Tuesday, August 14, 2007

Should we pray to Allah?

In an alarming article, a Catholic Bishop from the Netherlands tells Christians that they should start calling God "Allah" in our prayers.

Bishop Martinus "Tiny" Muskens of Breda told the "Network" television show that "God doesn't really care how we address Him."

Hmm? This morning at Mass, I remember praying "Our Father who art in Heaven, Hallowed be Thy Name...". If the name of God is truly hallowed, then it is probably important. God would not have revealed his name to us if it wasn't important.

Pointing out that "Allah" is a term already used by Christians who speak Arabic, Bishop Muskens said that humans are needlessly divided over such terminology. God, the bishop said, is above such "bickering."

The Dutch bishop admitted that his suggestion was not likely to gain widespread acceptance. But he predicted that within a century or two, Dutch Catholics would be addressing prayers to "Allah."

Think this is prophetic? I do. The way Muslims are moving into Europe, and the way that European governments are embracing Islam while pushing away Christianity makes me think there is a chance that within 200 years, there could be a totalitarian fundamentalist Islamic state within Europe. Persecutions of Catholics, forcing them to pray to a foreign God are not so out of the question as to be absurd.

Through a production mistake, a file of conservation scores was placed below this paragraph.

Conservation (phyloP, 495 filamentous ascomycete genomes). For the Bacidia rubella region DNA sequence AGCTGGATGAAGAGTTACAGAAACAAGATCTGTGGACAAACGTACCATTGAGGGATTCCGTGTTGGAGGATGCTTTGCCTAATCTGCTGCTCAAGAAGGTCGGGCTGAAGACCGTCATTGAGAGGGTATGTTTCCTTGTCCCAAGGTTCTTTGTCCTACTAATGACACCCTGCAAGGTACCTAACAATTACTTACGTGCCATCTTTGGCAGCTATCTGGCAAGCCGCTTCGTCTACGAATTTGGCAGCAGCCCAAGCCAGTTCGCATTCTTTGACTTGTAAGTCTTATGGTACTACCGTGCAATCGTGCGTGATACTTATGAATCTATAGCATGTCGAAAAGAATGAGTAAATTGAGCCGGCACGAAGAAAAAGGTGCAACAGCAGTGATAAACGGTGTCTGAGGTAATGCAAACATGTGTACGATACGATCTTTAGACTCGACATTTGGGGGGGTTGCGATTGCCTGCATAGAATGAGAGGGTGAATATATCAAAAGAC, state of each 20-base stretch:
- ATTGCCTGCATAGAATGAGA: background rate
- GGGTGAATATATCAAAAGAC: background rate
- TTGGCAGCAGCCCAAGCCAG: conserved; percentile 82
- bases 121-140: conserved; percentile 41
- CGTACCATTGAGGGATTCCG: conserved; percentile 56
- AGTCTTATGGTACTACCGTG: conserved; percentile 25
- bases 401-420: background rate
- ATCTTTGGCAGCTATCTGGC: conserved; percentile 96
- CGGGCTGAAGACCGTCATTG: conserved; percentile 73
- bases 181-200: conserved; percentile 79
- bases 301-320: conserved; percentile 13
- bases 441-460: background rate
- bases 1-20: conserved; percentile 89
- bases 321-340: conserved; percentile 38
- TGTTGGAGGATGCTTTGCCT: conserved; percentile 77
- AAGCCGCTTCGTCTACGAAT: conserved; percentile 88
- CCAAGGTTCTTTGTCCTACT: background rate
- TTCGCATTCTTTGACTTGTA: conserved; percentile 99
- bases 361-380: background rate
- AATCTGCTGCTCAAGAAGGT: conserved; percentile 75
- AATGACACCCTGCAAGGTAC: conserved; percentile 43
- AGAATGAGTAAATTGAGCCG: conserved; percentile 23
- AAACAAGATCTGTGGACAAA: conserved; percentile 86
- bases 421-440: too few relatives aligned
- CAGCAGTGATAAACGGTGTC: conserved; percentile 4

I am not an exert in Islam. I know they have a number of things that are good, or at least acceptable. But I also understand that their theology is quite flawed, to the point of building up a God who is not the Christian God. For instance, I understand that the view of God is that he is not exactly personal, but instead controls all that is in the Universe. Essentially nothing happens without the hand of God acting and willing it. The Christian God is merciful, the Muslim God is the active force in the world. Not a molecule moves without Allah acting on it. This is a different God than the one who would become Man and empty Himself on the Cross.

Maybe this Bishop should join with the priestess of the Anglican community who decided she is both Christian and Muslim.


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